-- Jon Stewart doesn’t like coming to Capitol Hill.
But just months after walking the halls of Congress with ailing 9/11 first responders, the former “Daily Show” host returned to Washington to once again lobby lawmakers on re-upping funding for 9/11 first responder health programs.
Stewart, with a camera crew in tow, met with lawmakers and aides on reauthorizing the James Zadroga 9/11 Health and Compensation Act, which would refund a health program for first responders and a victims' compensation program for five years.
Several ailing 9/11 first responders spent the morning seeking meetings with Sens. Rand Paul (R-Kentucky), and Sen. Rob Portman (R-Ohio), who have not endorsed the bill.
“We just can't figure out why we have to drag guys hundreds of time down to Washington who are suffering from cancer, to plead their case when our country should have taken care of them in the first place,” Stewart said in a brief meeting with Portman’s chief-of-staff.
“This is insanity,” he told reporters after the meeting. “They’re forgetting that there are real people involved with this.”
Stewart joined first responders in Washington after a tentative plan to pass the Zadroga Act fell through. Democrats claim Senate Majority Leader Mitch McConnell (R-Kentucky) blocked the measure from being included in the long-term highway bill.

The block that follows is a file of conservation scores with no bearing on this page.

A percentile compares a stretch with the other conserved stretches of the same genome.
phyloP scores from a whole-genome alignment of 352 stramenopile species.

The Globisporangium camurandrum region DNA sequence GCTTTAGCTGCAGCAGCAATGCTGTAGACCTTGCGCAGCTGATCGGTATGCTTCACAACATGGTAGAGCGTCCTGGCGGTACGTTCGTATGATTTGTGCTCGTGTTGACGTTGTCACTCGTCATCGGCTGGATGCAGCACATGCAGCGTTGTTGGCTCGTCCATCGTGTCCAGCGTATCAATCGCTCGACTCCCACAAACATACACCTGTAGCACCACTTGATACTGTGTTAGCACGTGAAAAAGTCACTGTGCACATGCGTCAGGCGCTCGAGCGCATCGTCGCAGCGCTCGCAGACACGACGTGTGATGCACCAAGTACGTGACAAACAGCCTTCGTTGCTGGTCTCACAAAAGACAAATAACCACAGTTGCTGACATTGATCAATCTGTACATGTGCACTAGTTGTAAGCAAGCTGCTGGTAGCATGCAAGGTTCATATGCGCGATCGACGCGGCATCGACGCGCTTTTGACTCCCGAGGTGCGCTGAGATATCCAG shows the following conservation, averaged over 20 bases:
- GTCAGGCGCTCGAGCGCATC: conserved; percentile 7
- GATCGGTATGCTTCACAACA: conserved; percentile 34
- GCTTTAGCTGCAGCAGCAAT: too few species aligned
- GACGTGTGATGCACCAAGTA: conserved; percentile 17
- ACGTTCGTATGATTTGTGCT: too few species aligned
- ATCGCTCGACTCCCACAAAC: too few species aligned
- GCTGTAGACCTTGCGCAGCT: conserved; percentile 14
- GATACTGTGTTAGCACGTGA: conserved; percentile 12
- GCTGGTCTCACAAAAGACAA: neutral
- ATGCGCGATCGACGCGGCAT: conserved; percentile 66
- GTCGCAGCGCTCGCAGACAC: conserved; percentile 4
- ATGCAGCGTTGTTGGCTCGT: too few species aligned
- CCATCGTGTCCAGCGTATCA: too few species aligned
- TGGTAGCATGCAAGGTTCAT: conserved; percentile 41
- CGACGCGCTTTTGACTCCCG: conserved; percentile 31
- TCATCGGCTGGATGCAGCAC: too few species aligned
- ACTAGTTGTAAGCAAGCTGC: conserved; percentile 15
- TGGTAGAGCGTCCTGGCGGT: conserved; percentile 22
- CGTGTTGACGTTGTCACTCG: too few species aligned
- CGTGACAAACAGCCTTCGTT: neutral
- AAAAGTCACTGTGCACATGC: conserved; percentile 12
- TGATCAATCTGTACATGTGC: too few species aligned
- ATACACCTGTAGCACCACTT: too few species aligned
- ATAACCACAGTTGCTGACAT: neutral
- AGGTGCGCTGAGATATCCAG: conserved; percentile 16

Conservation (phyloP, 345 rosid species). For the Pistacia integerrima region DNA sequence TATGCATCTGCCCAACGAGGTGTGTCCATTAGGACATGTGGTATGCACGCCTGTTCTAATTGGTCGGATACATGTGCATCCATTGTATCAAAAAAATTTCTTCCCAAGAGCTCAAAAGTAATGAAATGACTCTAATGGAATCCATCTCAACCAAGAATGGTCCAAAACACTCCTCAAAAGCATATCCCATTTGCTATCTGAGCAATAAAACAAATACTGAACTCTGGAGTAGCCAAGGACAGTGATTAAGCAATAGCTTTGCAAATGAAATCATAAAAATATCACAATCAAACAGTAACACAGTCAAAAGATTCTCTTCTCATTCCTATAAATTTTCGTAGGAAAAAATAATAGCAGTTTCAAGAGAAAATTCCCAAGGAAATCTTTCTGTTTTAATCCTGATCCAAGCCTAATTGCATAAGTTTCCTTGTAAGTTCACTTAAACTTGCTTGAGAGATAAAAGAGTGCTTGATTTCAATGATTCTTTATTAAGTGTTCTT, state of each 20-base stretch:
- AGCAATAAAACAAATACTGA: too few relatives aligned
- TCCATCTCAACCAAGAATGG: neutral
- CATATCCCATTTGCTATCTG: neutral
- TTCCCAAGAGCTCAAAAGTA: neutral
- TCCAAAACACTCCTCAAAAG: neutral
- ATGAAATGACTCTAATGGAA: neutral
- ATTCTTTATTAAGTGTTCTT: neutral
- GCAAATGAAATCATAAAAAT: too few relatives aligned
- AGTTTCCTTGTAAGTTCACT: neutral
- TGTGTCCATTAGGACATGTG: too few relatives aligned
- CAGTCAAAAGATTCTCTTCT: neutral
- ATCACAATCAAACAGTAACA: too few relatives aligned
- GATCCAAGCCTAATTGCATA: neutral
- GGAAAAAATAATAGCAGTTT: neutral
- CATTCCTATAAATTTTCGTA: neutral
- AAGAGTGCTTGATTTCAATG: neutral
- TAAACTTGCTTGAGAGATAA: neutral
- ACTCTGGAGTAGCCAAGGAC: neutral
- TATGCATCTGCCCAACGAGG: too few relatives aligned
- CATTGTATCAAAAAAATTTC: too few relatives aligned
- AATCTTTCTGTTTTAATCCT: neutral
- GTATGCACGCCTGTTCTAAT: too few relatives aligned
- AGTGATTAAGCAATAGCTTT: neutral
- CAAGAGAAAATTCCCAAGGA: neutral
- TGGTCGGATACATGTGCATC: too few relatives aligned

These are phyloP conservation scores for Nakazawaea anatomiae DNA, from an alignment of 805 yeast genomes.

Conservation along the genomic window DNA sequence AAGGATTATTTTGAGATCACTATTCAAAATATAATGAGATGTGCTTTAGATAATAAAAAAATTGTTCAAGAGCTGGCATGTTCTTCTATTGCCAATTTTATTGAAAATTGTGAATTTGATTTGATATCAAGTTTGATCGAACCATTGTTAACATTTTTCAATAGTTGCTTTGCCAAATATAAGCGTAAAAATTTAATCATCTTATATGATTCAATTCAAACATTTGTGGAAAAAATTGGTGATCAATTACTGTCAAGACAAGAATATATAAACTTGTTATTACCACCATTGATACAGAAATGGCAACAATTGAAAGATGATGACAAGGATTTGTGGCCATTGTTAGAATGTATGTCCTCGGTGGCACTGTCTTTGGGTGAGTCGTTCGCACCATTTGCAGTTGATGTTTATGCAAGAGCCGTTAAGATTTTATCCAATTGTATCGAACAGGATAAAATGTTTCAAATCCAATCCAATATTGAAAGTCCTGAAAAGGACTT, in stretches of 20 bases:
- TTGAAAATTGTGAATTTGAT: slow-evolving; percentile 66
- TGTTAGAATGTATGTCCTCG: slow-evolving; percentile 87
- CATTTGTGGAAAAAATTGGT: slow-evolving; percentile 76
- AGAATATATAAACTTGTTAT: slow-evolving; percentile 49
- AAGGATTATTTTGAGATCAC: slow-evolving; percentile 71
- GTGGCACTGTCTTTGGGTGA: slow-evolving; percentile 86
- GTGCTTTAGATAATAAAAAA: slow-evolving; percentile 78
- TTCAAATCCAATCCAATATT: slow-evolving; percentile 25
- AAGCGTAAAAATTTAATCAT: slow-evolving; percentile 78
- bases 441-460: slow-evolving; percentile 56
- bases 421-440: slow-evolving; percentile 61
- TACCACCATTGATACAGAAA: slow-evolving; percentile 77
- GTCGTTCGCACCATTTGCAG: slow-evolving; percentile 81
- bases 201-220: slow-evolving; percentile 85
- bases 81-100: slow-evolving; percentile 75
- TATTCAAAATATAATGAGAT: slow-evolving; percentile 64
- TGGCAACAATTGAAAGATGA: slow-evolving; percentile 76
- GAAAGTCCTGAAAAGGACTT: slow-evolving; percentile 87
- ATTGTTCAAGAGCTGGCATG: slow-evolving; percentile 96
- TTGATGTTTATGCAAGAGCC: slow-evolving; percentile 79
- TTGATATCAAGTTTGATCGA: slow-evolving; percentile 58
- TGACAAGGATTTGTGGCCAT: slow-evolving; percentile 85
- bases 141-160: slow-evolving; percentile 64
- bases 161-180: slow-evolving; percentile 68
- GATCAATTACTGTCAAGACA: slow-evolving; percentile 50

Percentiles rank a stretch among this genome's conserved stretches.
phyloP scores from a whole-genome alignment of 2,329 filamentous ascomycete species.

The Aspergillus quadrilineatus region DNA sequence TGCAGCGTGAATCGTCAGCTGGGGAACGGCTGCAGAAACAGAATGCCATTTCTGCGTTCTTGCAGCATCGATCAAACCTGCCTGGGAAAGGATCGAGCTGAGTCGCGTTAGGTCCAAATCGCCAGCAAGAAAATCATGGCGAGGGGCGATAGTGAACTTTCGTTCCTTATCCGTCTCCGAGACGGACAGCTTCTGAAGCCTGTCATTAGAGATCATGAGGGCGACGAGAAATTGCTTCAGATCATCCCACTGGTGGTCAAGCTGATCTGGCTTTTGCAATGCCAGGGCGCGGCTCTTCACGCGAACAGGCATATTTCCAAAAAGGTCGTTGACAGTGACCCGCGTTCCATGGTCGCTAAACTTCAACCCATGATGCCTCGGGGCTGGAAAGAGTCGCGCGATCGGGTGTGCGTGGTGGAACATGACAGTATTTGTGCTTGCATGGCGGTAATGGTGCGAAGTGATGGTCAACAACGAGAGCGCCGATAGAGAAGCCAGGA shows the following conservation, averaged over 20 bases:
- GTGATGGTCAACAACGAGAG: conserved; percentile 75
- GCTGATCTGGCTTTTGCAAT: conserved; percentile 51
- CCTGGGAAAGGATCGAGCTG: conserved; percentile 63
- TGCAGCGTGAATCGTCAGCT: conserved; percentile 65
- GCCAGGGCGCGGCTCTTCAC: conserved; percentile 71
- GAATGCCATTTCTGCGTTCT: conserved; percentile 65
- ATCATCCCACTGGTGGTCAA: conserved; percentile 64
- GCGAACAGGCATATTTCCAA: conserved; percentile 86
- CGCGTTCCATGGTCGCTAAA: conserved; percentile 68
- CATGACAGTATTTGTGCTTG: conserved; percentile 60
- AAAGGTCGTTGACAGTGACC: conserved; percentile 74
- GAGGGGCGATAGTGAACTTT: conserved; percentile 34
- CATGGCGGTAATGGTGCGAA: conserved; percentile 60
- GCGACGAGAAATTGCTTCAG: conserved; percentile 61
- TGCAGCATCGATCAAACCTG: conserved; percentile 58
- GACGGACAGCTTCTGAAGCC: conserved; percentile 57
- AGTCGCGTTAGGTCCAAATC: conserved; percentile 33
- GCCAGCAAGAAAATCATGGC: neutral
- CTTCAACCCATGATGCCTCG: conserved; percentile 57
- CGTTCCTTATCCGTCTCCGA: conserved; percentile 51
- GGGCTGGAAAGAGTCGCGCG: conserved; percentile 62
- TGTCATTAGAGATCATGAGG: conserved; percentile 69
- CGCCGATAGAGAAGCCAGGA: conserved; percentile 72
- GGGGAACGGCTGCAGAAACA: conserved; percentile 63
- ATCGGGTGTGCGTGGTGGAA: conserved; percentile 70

“We had an opportunity to pass the Zadroga Act this week, permanently,” Sen. Kirsten Gillibrand (D-New York), said at a rally Thursday with other New York-area members. “But there was no political will.”
A spokesman for the Kentucky senator disputed the accusations, and said McConnell is working toward passing the bill by the end of the year. McConnell also met with 9/11 first responders this morning to provide an update on negotiations.
Ray Pfeifer, a retired firefighter with stage four renal cancer, waited hours Wednesday for a meeting with McConnell.
“America was attacked, we were your Marines. Take care of your Marines,” said Pfeifer.
Pfeifer and other first responders lobbying Congress this week said they became sick after clearing the wreckage and debris at Ground Zero. Shortly after the attacks, the Environmental Protection Agency said the air around the site in lower Manhattan was safe to breathe.
Backers of the Zadroga Bill hope Congress will approve the measure as part of the omnibus spending bill Congress must pass by Dec. 11.